Tensions between the Kurdish and Iraqi authorities have escalated once more over the past few weeks. The semi-autonomous Kurdistan Regional Government (KRG) says it has resumed its contribution to Iraq’s oil exports to Turkey, but in the same breath threatens to halt exports if their demands over payments are not met.
If outstanding payments amounting to more than $500m are made by Baghdad, Kurdish exports will increase to the 175,000 barrels a day agreed by the KRG as part of the 2012 budget. However, if payments are not released, the KRG says it will halt exports from midnight on 31 August.
The KRG published its correspondence with the three oil firms, Norway’s DNO, UK-listed Genel Energy and the local KAR Group, which contribute to its oil exports. According to the letters, they are reluctant to restart exports given Baghdad’s poor track record of payments, but stuck in the middle of the Baghdad-Erbil dispute, there is little they can do about the situation.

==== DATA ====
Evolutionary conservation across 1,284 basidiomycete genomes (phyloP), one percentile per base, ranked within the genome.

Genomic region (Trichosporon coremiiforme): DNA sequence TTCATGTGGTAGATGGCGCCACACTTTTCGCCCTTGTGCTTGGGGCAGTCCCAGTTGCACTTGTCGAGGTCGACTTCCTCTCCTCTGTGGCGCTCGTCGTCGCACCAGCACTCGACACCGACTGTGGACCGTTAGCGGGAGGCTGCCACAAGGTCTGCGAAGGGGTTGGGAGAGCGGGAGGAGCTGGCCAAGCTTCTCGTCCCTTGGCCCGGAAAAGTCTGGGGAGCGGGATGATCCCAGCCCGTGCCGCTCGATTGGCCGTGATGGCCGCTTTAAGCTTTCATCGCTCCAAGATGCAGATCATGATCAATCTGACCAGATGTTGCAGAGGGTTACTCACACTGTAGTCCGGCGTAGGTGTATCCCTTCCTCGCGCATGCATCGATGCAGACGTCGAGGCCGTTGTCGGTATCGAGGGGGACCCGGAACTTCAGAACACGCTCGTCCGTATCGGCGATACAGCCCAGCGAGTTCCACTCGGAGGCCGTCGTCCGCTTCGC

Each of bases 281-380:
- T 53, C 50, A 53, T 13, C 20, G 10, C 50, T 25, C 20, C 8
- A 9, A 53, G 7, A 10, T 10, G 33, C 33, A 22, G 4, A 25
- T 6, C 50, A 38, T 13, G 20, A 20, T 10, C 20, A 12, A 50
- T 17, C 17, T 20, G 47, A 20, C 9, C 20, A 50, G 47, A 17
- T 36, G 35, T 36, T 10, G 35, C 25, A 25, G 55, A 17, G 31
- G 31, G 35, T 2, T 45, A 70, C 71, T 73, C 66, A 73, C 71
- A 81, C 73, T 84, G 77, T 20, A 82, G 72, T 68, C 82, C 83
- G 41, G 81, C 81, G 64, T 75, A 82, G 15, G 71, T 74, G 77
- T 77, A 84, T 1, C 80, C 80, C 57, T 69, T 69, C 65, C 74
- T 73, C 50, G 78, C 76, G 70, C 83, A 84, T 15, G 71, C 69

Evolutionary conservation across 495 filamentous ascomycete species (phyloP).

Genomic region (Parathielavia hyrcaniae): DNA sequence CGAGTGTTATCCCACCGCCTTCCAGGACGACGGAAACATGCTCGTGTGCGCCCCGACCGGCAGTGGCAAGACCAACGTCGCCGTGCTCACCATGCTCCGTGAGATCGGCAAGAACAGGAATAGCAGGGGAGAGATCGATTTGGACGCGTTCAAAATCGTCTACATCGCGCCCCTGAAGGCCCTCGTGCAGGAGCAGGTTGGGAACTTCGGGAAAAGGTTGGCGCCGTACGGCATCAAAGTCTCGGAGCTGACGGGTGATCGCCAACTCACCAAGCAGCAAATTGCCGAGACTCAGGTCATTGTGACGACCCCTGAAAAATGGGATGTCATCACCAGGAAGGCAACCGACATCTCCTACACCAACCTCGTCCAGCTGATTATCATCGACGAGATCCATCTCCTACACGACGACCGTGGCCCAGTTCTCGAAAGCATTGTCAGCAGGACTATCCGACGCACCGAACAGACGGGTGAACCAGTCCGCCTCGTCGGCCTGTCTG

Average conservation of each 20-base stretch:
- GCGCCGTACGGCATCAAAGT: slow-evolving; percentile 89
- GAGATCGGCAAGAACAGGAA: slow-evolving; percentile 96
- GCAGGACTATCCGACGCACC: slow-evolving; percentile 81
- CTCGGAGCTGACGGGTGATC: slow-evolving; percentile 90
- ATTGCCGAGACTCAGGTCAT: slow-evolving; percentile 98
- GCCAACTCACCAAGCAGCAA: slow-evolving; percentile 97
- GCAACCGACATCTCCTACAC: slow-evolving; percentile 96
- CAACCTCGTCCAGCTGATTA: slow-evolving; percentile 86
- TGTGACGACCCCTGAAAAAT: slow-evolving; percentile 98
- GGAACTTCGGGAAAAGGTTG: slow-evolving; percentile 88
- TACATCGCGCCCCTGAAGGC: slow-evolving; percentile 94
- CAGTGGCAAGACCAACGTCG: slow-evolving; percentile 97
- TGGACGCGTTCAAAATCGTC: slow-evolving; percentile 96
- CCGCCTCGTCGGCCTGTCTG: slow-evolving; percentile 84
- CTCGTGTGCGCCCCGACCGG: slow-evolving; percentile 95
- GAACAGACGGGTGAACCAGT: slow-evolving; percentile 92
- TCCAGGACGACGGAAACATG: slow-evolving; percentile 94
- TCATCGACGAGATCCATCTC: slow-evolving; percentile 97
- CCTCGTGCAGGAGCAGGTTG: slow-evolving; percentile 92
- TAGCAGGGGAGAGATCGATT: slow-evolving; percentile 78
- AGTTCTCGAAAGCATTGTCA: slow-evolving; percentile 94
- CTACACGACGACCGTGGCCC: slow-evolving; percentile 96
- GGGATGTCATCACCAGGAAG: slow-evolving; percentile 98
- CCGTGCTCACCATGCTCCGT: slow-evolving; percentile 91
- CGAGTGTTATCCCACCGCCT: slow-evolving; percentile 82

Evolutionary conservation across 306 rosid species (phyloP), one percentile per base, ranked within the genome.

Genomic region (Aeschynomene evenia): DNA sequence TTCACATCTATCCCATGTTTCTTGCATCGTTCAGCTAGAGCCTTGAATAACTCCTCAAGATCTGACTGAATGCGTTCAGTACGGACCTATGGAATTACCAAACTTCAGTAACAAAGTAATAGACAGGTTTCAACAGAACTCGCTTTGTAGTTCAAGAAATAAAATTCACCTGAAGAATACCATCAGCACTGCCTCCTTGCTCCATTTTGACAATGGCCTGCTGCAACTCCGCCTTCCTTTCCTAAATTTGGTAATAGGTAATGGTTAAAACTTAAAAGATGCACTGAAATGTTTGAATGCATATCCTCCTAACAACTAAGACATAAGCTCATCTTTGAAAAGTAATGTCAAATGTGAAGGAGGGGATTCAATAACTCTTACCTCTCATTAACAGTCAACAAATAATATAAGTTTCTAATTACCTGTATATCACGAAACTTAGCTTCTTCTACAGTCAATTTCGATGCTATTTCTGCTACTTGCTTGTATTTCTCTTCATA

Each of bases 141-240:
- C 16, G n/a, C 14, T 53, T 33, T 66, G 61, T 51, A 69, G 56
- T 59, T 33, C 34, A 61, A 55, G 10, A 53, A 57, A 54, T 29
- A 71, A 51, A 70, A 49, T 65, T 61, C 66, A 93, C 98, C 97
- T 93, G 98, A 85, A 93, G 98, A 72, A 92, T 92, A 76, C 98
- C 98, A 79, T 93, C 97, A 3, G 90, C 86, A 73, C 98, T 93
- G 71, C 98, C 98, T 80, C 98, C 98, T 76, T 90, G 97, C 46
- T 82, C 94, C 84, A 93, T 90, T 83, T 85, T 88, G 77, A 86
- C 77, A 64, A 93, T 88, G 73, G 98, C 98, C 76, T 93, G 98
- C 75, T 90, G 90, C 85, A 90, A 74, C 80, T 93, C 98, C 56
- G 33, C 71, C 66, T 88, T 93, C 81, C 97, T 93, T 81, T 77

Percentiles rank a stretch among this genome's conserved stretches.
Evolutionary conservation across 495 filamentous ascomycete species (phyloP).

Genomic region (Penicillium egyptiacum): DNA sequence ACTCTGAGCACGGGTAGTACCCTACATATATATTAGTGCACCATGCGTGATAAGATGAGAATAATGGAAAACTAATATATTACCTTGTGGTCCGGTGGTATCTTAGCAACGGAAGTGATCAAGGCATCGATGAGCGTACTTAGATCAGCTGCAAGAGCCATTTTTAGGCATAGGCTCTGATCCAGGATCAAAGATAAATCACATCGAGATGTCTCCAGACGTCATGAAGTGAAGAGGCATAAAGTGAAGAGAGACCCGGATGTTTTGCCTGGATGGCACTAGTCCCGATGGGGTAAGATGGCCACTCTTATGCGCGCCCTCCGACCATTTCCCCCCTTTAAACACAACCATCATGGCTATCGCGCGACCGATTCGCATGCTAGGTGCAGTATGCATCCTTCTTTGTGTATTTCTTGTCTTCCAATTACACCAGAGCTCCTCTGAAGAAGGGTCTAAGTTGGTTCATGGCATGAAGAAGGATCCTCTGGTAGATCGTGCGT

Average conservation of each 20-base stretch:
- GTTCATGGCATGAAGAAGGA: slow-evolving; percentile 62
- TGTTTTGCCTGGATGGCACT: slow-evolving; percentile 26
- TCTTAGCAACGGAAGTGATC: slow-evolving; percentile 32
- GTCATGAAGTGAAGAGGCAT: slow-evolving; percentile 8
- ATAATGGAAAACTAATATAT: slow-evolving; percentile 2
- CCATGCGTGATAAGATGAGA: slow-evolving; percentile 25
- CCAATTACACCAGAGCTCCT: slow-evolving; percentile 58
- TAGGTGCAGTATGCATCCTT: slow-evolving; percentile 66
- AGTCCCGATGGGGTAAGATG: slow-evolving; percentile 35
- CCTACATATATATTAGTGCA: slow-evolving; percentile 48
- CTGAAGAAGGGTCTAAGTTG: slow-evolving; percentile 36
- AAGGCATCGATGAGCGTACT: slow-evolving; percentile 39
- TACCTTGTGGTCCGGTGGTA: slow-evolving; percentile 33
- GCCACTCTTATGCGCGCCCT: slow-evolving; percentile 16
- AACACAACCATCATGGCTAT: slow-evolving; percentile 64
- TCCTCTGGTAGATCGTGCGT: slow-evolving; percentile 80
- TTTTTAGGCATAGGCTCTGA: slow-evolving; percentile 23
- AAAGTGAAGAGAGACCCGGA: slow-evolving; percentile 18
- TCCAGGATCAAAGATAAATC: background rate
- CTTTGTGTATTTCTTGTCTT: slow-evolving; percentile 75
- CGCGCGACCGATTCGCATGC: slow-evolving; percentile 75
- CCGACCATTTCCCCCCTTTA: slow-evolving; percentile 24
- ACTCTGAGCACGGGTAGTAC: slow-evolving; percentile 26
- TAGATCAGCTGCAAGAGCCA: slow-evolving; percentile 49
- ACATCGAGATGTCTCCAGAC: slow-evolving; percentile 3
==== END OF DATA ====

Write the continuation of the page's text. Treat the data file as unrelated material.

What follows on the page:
The KRG has been telling these firms since 2007 that a federal hydrocarbons law will soon be signed, which would finally set the basis for regulating Iraq’s most important resource. But there is little indication that this will happen, particularly as Baghdad and Erbil continue to trade accusations, insults and even hinder each other’s developments.
Erbil has blocked the import of oil-field equipment entering Iraq from the north of the country. This is making life difficult for the international oil companies working in the south of Iraq which had hoped to circumvent the long delays at the main port of Umm Qasr in the south. The response has been for Baghdad to block shipments into the Kurdistan region of oil products refined in the south. It is unlikely this situation will change soon.